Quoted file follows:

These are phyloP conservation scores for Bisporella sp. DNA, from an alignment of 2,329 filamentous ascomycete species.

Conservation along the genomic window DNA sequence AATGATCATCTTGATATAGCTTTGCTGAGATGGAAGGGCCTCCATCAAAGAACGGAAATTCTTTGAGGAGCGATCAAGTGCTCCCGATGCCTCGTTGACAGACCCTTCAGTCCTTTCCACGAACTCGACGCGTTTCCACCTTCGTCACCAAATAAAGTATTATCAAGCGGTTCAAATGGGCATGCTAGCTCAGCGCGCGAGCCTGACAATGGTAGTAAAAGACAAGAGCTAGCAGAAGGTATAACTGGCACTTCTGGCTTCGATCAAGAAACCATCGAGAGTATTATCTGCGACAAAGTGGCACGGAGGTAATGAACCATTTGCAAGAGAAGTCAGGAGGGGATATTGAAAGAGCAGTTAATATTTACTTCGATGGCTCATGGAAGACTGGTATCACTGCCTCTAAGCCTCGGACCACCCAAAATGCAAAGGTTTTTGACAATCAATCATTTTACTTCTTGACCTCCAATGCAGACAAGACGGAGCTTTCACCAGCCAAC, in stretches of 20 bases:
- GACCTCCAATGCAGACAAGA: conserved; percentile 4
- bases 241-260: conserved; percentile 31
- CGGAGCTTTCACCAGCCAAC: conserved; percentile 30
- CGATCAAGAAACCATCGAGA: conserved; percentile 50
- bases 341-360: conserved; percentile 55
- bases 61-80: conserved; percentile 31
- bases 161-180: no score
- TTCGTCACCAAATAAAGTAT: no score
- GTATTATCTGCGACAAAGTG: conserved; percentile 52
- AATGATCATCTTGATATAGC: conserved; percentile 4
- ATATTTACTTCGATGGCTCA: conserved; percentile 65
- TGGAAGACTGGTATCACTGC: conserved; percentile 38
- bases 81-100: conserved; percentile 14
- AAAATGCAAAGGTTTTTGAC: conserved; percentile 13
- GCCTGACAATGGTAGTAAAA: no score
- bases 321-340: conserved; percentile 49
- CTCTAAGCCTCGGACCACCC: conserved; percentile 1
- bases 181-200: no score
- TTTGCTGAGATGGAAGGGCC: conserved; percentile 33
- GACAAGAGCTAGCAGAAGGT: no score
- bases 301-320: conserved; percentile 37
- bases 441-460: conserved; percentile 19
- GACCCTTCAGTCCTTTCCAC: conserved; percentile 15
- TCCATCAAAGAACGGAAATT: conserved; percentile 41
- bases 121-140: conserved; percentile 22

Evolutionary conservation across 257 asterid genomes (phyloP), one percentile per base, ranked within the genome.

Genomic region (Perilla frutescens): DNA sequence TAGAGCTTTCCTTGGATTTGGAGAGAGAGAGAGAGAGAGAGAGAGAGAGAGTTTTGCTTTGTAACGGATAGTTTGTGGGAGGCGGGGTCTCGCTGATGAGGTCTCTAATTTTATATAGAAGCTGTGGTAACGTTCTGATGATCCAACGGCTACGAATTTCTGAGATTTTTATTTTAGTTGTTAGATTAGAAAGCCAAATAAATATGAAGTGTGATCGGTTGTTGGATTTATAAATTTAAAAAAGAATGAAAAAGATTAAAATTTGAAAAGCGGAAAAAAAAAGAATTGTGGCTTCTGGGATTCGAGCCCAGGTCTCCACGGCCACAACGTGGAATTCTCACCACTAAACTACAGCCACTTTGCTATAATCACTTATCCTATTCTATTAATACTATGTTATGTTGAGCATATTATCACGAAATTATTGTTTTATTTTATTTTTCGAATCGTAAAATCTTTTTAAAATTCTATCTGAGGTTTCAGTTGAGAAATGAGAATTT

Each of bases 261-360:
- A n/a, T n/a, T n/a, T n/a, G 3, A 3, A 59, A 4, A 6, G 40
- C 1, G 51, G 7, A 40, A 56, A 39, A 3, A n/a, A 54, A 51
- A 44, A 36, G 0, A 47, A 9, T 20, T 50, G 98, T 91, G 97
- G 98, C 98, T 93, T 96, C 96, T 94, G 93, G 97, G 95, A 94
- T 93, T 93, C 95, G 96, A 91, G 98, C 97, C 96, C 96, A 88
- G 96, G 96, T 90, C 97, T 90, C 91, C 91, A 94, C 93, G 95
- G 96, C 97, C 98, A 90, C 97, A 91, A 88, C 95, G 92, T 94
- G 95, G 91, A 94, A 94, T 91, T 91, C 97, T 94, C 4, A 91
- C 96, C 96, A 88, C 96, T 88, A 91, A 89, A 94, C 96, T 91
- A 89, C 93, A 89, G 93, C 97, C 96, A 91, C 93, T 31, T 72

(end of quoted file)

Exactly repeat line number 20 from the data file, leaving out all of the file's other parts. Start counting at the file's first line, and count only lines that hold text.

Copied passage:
- bases 181-200: no score